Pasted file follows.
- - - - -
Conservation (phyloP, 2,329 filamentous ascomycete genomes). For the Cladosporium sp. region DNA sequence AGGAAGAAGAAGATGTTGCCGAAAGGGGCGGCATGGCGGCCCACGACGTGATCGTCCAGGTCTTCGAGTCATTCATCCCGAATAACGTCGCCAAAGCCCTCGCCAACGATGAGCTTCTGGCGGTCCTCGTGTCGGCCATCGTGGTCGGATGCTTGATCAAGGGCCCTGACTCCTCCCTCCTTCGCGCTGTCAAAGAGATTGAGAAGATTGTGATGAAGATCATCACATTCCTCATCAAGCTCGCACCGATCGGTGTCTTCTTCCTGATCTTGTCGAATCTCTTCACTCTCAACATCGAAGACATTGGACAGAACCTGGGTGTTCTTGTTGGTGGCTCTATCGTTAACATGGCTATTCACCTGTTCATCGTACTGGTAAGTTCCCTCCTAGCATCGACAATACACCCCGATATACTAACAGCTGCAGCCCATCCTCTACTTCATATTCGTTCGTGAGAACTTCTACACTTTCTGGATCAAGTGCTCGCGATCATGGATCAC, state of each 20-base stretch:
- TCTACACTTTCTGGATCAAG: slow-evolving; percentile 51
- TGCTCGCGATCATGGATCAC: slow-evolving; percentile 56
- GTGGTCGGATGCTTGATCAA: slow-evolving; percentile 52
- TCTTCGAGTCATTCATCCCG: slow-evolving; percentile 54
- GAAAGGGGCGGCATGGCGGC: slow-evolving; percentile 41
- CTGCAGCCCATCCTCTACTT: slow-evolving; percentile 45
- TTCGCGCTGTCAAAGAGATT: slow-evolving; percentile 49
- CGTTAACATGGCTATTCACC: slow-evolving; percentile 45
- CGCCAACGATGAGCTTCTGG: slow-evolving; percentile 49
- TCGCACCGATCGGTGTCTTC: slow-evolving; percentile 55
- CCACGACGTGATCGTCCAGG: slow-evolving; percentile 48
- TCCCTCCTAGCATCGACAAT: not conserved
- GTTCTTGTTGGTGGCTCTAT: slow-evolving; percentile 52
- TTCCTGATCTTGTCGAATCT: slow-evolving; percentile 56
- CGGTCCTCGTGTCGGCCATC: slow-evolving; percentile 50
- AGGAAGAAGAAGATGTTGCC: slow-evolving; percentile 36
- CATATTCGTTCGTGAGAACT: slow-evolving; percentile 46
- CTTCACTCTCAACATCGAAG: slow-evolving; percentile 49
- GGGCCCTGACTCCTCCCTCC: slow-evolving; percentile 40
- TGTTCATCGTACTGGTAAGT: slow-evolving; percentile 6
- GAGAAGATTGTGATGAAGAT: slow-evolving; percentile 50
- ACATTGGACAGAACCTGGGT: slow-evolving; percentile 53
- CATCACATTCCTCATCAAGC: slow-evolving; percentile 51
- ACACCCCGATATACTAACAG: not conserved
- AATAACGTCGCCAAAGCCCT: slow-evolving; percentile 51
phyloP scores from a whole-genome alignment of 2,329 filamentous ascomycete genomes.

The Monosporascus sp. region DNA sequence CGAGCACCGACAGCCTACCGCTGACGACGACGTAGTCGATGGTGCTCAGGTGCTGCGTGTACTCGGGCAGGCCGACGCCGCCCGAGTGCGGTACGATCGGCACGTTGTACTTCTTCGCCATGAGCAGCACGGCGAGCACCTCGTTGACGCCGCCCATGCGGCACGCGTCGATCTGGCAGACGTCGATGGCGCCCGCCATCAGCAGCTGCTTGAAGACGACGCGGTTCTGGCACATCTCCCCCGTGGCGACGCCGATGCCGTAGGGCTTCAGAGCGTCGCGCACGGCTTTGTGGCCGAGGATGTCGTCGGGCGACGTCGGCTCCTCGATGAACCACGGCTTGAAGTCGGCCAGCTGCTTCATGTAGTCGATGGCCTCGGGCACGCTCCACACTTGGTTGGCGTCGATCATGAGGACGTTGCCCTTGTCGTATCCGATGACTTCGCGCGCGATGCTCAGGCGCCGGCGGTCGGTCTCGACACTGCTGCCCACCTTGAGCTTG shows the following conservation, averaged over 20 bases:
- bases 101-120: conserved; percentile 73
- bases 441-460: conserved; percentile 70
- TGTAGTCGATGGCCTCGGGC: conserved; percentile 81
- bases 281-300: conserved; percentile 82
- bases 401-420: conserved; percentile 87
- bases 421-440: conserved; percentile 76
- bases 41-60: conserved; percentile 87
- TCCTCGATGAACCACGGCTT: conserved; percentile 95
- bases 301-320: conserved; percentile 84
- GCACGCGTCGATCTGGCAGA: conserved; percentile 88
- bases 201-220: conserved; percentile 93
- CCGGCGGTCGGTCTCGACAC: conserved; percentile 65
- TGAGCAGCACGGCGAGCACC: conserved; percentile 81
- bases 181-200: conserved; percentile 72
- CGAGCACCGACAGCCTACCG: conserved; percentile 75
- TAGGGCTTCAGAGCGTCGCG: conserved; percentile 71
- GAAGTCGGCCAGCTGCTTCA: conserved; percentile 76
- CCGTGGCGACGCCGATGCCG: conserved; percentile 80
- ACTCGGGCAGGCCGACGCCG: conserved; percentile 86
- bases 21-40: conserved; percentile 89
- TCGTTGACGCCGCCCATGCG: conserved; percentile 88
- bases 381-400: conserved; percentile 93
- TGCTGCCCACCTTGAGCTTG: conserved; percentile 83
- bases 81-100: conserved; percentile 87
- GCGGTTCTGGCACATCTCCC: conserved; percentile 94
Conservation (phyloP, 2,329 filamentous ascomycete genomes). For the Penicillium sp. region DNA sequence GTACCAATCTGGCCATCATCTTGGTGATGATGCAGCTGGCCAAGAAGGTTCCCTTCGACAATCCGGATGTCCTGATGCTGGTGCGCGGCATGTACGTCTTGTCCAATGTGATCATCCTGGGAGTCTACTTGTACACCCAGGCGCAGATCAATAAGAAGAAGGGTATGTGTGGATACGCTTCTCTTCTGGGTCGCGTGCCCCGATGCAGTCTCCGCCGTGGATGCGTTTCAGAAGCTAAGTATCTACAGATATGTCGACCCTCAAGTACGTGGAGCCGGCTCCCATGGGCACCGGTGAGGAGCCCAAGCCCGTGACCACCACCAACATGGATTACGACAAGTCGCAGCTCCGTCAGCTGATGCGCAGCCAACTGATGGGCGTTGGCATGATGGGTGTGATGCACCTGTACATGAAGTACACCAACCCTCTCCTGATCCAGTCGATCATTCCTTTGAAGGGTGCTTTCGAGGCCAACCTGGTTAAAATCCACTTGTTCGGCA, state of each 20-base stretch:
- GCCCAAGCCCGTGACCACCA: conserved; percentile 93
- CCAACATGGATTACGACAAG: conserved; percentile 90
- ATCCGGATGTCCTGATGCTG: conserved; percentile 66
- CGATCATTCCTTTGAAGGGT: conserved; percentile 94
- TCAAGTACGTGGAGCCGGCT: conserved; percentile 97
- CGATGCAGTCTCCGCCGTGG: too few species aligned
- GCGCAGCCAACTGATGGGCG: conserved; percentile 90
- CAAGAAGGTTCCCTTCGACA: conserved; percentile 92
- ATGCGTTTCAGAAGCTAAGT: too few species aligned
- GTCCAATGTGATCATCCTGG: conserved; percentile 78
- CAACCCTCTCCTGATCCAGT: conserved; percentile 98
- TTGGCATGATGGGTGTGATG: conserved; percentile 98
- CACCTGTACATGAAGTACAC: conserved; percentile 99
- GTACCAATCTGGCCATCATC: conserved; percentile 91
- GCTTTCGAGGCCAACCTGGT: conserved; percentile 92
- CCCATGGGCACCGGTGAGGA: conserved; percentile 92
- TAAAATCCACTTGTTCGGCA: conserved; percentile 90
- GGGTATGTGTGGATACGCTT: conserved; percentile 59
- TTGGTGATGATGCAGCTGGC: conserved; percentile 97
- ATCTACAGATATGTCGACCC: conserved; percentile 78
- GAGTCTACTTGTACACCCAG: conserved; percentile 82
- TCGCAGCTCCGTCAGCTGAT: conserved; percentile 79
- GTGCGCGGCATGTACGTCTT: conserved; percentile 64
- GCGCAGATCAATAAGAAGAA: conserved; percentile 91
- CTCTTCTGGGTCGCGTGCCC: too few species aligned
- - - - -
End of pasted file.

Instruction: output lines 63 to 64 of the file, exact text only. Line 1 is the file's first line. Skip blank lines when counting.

- ATGCGTTTCAGAAGCTAAGT: too few species aligned
- GTCCAATGTGATCATCCTGG: conserved; percentile 78